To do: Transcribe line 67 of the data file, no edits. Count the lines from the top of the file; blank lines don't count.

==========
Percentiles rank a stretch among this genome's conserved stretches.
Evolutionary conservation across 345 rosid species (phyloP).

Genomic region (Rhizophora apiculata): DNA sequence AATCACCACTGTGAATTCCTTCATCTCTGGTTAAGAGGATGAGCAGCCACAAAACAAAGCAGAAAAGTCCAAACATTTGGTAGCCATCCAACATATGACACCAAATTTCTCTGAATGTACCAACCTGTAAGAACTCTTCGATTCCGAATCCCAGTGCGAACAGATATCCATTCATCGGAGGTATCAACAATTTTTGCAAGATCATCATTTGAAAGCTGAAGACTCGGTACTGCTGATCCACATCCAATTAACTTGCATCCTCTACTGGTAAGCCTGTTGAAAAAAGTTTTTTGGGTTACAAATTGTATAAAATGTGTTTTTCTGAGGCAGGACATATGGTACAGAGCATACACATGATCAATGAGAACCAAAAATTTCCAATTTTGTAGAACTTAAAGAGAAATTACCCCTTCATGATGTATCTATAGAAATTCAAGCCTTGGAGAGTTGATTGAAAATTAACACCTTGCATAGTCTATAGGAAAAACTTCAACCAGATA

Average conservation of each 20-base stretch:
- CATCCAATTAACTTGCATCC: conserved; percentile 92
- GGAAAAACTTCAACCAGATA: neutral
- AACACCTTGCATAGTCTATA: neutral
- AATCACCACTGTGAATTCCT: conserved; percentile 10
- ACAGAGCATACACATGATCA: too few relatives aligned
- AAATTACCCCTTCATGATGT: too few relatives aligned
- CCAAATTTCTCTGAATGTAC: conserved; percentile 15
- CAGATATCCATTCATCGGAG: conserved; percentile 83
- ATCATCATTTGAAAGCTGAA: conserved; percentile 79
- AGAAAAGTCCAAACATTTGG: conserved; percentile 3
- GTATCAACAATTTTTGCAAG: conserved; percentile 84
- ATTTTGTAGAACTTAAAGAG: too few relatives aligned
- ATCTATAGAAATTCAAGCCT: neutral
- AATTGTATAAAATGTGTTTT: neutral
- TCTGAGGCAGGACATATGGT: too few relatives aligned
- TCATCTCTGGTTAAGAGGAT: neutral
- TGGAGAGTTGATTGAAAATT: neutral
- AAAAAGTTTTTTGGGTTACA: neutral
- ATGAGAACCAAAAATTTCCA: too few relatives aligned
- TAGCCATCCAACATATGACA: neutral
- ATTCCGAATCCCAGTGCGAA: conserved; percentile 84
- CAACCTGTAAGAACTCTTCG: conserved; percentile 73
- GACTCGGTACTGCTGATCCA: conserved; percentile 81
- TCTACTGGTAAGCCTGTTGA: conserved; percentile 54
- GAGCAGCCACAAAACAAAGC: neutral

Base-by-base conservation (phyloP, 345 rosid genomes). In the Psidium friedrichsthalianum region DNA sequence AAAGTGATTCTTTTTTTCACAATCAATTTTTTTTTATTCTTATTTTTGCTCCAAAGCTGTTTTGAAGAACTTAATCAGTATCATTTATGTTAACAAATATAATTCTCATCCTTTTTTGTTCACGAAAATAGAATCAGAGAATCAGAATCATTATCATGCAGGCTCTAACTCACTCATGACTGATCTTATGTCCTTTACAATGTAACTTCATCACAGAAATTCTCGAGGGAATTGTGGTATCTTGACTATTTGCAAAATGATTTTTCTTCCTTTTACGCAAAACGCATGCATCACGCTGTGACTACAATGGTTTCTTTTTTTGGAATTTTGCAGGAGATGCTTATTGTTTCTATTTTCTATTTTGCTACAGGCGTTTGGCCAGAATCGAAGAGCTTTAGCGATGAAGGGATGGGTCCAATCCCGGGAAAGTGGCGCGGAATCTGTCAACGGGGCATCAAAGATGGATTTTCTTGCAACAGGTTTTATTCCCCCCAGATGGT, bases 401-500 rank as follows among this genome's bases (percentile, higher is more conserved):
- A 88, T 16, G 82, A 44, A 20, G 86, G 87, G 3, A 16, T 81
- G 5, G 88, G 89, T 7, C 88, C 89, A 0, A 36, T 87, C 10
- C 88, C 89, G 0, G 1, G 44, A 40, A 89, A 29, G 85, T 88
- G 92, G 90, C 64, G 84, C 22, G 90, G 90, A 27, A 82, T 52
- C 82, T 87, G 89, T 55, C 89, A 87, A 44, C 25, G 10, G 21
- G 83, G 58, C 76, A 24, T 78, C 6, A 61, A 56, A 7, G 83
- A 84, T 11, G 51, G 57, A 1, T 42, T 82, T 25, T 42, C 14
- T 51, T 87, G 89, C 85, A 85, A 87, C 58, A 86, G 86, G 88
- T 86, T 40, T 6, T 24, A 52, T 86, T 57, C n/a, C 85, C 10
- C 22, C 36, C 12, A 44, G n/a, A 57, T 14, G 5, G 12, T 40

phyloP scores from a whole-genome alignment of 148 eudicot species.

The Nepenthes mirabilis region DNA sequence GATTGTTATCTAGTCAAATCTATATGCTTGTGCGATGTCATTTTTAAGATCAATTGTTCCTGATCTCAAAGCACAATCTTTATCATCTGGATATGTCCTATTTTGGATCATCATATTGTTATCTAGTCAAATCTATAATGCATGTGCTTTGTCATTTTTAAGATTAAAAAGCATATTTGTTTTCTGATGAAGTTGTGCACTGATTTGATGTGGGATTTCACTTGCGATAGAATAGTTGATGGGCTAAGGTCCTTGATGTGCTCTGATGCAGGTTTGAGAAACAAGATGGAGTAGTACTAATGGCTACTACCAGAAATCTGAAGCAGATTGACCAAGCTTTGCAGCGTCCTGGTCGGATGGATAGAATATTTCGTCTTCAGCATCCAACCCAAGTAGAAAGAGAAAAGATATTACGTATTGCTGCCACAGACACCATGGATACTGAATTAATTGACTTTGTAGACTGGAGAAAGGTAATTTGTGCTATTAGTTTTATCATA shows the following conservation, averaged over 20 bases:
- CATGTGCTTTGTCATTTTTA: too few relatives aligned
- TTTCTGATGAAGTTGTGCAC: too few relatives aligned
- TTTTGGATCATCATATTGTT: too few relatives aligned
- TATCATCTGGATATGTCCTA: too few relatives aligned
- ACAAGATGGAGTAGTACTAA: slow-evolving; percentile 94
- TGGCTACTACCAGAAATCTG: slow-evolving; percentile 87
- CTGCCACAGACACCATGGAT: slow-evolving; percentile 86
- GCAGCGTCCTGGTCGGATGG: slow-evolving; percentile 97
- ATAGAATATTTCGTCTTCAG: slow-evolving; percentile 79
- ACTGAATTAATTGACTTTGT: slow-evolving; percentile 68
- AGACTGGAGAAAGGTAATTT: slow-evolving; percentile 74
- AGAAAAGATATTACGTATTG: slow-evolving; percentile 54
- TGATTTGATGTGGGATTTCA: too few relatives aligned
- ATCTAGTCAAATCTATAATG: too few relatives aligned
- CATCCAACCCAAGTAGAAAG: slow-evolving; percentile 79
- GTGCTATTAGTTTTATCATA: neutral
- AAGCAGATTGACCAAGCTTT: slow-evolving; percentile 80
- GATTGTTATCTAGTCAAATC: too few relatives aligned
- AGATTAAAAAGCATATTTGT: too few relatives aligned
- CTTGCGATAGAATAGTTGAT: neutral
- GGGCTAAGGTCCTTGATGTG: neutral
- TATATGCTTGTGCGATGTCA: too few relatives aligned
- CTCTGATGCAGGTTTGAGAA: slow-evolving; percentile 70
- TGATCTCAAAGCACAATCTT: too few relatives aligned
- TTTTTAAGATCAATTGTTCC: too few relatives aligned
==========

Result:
- TTTTTAAGATCAATTGTTCC: too few relatives aligned